Don't understand why people want to go back


#1

I don’t understand why anybody who has gone keto would want to go back.
Can somebody please help me out on this?

I could see having half a sweet potato here and there or a bit of squash but I’d still be within keto limits.


#2

We go back because of learning. Life long learning is a repetitive story cycle. We circle back to what we once thought we knew to look at it again with new acquired knowledge. Then the knowledge grows as the knowledge-makers learn more. The gentle spiral continues.


(Jason Rodger) #3

Two months in, a bit of weight off, my cycling performance is being reshaped dramatically, my skin and nails have improved and my sleep patterns are now normal.

So generally positive.

The problem for me lies with the actual food, I am simply not enjoying it, I have not yet broken my love for carbs and eating in this way does put serious restrictions on my social life. Want to go out for dinner? there are about 2 restaurants locally that I can choose.

I will persist, but if I get to six months and still wake up in the morning wanting to eat my bodyweight in Doritos then I will probably taper off.

Every regime is not right for every person, I don’t subscribe to the notion that people who choose other paths - Vegan for example, are wrong

My own wife, while not Vegan eats very little meat and dairy, she has ran 2 ultra-marathons in the past
year.


#4

:hammer: Hit the nail on the head. It’s often good to know why people embark on different health pursuits.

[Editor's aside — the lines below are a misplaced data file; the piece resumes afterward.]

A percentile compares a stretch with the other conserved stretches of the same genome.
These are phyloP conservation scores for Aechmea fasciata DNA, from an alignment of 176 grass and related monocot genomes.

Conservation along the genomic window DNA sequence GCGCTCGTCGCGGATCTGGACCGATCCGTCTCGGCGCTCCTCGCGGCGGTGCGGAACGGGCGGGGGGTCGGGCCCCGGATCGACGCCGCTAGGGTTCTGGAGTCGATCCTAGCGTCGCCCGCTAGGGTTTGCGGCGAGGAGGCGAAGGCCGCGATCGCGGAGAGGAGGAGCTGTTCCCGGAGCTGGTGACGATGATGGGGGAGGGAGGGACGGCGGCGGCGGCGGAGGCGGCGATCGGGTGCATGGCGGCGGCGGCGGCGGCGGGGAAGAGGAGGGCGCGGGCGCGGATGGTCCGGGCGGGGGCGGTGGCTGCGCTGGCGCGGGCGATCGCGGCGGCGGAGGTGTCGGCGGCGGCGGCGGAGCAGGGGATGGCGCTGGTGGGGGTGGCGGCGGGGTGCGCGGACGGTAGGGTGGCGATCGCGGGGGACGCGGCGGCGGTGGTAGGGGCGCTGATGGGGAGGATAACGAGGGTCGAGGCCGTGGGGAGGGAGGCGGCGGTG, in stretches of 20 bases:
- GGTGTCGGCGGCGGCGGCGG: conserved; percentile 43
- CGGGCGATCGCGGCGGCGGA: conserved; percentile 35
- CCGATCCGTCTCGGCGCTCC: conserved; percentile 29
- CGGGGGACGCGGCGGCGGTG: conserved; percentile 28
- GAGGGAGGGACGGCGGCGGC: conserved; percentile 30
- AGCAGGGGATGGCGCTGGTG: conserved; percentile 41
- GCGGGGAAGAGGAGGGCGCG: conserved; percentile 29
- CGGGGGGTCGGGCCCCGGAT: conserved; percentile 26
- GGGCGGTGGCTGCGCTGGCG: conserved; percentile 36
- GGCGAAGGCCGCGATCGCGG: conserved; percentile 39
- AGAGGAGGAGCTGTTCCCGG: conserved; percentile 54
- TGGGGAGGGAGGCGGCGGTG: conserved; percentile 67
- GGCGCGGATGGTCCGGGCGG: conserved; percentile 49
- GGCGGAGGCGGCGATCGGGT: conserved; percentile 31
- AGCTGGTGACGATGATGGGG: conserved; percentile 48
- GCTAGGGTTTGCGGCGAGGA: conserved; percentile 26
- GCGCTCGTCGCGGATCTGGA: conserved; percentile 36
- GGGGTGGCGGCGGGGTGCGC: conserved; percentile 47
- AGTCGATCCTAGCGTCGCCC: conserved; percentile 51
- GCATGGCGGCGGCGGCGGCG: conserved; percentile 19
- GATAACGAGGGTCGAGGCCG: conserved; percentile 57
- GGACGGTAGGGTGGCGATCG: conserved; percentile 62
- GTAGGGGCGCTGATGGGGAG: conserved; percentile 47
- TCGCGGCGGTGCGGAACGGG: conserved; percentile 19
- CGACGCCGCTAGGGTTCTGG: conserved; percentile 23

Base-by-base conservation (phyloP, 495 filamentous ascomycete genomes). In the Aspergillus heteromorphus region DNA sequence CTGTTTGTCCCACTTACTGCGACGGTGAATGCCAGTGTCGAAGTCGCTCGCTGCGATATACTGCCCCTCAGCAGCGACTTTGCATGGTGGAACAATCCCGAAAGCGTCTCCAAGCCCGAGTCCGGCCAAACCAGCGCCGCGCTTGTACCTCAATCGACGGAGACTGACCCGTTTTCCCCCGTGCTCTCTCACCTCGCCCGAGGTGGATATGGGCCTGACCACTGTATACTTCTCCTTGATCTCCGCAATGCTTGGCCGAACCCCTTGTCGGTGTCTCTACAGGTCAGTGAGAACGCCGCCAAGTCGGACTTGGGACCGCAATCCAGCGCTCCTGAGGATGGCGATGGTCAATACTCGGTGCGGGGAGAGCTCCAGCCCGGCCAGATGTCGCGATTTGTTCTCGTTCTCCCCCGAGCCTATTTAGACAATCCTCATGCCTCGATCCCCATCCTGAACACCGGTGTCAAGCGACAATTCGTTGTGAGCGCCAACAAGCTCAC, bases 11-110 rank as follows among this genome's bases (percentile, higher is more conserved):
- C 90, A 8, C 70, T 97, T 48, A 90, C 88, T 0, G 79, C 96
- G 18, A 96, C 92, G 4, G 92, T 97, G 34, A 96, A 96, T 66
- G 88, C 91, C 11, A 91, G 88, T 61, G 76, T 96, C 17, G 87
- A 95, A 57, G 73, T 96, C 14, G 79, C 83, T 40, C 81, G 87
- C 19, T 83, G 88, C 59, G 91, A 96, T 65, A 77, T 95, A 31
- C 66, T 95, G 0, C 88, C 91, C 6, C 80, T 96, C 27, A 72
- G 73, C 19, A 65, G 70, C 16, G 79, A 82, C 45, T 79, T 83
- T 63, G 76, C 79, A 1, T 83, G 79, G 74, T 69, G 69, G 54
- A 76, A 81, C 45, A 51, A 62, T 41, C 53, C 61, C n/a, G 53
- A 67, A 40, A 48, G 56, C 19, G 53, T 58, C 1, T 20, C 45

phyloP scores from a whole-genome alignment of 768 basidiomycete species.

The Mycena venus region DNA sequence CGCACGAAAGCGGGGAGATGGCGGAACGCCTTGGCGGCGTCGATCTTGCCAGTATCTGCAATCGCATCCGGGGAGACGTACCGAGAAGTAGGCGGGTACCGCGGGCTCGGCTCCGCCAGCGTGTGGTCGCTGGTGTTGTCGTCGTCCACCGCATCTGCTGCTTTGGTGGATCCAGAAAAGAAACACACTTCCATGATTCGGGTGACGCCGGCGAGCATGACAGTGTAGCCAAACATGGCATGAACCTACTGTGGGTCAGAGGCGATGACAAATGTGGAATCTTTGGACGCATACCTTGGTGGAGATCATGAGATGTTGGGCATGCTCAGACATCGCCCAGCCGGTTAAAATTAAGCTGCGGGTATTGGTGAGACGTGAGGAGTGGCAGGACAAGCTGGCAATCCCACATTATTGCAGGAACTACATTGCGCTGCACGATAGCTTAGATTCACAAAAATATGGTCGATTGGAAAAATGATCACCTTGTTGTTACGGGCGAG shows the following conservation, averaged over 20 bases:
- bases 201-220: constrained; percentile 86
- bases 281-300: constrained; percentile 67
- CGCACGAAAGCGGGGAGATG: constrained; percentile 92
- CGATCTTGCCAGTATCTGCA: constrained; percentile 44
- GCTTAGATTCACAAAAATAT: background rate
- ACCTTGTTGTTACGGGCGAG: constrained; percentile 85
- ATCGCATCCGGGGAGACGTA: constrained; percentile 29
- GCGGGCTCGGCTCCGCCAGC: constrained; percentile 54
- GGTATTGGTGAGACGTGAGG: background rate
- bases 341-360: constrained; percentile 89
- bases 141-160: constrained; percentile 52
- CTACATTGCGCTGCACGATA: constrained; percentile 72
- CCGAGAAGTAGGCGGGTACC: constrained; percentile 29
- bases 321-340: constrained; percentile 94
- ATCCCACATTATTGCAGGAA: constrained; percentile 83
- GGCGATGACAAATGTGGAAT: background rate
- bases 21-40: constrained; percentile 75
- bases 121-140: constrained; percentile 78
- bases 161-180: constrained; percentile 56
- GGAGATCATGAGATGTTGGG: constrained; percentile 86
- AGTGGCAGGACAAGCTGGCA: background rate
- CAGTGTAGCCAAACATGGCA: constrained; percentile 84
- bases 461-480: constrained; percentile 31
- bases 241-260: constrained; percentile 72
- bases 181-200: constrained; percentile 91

An active athlete certainly has different nutrition requirements from a way of eating (WOE) than a person who is obese and has just received a Type-2 Diabetes diagnosis from their doctor, as examples of people’s different starting points.

Some people don’t need to be in applied nutritional ketosis until they do (need to be in nutritional ketosis). Some people just are naturally in nutritional ketosis after a good night’s sleep. If there is no current health need to actively pursue nutritional ketosis, then that is a something to understand about why people go back to eating a non-ketogenic way.

There are wonderful predictive biomarker tests available to help people make decisions. I think the Kraft insulin assay test is highly predictive of possible future problems, as an example. Even in people who believe themselves to be currently healthy.

It’s good, I think, to be interested in improving one’s health and politely curious about the ways-of-being in the plethora of different human beings that surround us.


(Allie) #5

Only those who incorrectly think it’s a quick fix just for weight loss seem to think that way, and maybe also people who have carb addictions they’re not ready to face / deal with properly.


(Shawn Patrick Malone) #6

If some of you like catbs you still can, you just wouldn’t be Keto and that’s ok. You can go low carb, still enjoy the carbs you like, just in a smaller amount. If that’s the direction you go you just don’t go really high in fats, you go higher in protein and still lose weight if that’s your goal. It’s just a bit slower.